Customize your On Demand Packaging solution to enhance processes and flow
Leading cake decoration supplier DecoPack utilizes a box-first On Demand Packaging solution after realizing the need to increase automation to support higher shipping volumes to its customers. Prior to automating, the company would pick orders into a tote, transport the tote to packing stations and then take the items out to pack into a pre-selected carton chosen from a large box inventory. This process required several workers in pick lines and large amounts of corrugated and void fill. Right-sized packaging provided the automation solution they needed, while reducing time, touch, and travel in their packaging and shipping process.
In a manufacturing environment products may be produced in batches (the same item is produced for a certain production run), or by a purchase order, down to a single unit at a time. Products may be large, oddly-shaped, or heavy. This process illustrates a Packsize machine accommodating either production environment. Depending on the variation of products produced, packaging needs, takt time required, and other variables, On Demand Packaging solutions can be customized to improve throughput and reduce costs.
For customers seeking higher automation for large, odd-shaped, and/or heavy products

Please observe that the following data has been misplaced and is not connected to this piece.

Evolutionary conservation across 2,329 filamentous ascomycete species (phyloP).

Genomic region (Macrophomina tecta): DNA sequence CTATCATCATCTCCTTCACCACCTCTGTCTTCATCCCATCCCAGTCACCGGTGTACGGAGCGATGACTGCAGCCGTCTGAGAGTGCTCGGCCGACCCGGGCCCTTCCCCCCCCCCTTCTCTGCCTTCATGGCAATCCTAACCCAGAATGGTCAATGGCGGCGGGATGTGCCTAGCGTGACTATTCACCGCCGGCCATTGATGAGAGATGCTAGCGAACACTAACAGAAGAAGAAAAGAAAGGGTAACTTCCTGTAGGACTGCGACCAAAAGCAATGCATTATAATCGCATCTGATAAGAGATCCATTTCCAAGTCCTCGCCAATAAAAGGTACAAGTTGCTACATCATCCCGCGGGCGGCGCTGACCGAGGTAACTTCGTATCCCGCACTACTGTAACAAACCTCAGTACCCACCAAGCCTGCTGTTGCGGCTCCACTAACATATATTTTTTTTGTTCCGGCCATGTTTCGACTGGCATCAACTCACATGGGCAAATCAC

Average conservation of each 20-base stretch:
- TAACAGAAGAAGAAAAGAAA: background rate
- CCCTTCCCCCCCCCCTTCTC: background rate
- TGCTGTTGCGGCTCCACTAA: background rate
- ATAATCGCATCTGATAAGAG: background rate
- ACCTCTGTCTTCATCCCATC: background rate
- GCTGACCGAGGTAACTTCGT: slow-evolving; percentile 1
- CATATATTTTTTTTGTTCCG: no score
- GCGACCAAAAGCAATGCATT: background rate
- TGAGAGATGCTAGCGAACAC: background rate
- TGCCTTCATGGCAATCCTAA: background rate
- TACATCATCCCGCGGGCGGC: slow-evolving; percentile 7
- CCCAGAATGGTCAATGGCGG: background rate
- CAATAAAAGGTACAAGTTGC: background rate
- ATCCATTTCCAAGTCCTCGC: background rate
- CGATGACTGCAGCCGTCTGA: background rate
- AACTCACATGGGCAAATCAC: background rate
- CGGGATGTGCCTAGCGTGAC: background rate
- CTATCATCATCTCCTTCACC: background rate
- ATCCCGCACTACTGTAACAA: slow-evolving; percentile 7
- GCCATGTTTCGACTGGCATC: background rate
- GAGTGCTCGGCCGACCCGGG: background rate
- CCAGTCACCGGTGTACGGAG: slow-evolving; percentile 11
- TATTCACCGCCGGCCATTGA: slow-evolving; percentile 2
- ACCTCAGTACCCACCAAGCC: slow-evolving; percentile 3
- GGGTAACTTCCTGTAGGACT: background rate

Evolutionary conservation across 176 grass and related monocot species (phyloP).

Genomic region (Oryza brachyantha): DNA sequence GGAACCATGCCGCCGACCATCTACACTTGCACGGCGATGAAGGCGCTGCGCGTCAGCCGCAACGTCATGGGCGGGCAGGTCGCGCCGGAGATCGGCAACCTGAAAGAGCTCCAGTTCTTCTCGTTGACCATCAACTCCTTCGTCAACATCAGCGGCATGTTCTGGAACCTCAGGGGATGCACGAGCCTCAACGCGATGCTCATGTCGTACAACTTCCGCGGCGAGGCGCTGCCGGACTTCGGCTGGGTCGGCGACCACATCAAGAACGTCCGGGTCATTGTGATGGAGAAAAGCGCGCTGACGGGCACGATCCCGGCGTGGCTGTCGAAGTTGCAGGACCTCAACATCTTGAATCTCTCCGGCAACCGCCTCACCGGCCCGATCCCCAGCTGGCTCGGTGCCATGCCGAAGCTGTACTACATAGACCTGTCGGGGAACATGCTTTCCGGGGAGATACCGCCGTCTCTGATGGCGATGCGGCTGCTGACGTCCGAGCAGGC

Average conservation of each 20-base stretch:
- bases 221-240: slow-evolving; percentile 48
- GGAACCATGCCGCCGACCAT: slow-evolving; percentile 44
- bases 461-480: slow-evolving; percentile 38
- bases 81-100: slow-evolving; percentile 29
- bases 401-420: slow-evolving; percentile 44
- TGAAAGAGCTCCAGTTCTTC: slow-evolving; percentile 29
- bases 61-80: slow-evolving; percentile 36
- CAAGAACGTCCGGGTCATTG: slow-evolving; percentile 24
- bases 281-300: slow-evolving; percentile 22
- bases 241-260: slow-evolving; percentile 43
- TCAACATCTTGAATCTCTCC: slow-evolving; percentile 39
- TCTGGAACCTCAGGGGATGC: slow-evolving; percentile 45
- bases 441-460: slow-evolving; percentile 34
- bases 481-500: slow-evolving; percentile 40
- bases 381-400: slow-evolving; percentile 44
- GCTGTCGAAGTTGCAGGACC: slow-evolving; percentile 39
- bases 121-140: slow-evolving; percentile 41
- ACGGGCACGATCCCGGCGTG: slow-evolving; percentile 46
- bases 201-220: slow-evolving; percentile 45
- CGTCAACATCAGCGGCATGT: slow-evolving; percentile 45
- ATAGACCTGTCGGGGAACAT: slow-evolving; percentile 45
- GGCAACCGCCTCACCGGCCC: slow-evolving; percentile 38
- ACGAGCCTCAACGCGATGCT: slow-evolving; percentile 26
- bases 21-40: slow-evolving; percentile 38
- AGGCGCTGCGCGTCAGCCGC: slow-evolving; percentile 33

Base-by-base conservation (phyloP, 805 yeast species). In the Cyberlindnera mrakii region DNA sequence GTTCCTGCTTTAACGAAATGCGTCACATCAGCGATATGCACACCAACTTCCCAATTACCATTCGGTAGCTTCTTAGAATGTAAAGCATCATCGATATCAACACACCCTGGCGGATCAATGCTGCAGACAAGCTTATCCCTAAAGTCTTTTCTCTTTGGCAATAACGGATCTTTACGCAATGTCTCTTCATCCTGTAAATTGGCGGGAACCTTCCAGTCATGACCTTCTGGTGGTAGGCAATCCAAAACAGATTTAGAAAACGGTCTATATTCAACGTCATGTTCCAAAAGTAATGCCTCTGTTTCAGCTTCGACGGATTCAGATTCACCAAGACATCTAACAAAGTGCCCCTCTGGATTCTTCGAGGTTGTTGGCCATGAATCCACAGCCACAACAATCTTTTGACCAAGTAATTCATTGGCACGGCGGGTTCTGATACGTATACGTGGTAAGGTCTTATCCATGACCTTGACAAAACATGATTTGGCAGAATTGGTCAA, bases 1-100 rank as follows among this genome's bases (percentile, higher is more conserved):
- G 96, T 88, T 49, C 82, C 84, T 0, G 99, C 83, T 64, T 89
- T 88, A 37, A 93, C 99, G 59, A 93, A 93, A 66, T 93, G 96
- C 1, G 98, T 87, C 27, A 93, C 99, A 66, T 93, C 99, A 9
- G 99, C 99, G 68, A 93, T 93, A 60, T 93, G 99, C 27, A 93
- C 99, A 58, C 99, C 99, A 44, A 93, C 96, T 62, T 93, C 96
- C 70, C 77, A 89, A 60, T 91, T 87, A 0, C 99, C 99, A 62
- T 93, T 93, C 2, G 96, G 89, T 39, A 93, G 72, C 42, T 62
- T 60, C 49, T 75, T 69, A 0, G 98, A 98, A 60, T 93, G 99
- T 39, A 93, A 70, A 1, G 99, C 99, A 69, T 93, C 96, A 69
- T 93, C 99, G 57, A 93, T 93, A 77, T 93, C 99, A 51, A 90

Forward-thinking furniture manufacturer Legacy Cabinets sought to reduce empty space and improve protection when shipping its cabinetry. However, the initial attempt at right-sizing required a substantially large box inventory. This required significant time, costs, and management of 500 box SKUs. Legacy Cabinet’s inventory now consists of only five different sizes of z-Fold®.
This packaging solution features less automation and integration than the other manufacturing environment references. Products are transported to Packsize machines for custom box production then packed and shipped by an employee. This process can be integrated with packaging software to scan a product for dimensional data as it is unpackaged and placed on warehouse racking.
Can be customized for any workflow
For more than 20 years, Central Carolina Products relied on a traditional store-and-retrieve box inventory system to ship custom auto parts and other injection-molded products. Waiting for box vendor quotes and orders added several days to its lead time. After incorporating an On Demand Packaging solution, they can now create 100 custom boxes for 100 different parts at no extra cost and with no additional lead time.
In batch production, an automated packaging machine creates batches of boxes, eliminating the need for a box inventory. In the illustration below, it is assumed that the production run is generated by an integrated software system, which means that this is higher on the integration scale, even though the packaging process flow is lower on the automation scale.
Eliminate the dependency on box vendors for stock boxes and custom orders
Packaging is typically the final part of any manufacturing or order fulfillment process, and often, the last to be optimized. The process solutions above emphasize the role a packaging line plays in achieving business objectives, increased throughput, reduced labor, and cost savings. Just as no two warehouse environments are alike, automation is not a one-size-fits-all remedy, but rather a customizable and flexible solution designed to streamline warehouse operations, increase sustainability, reduce costs, and increase customer satisfaction.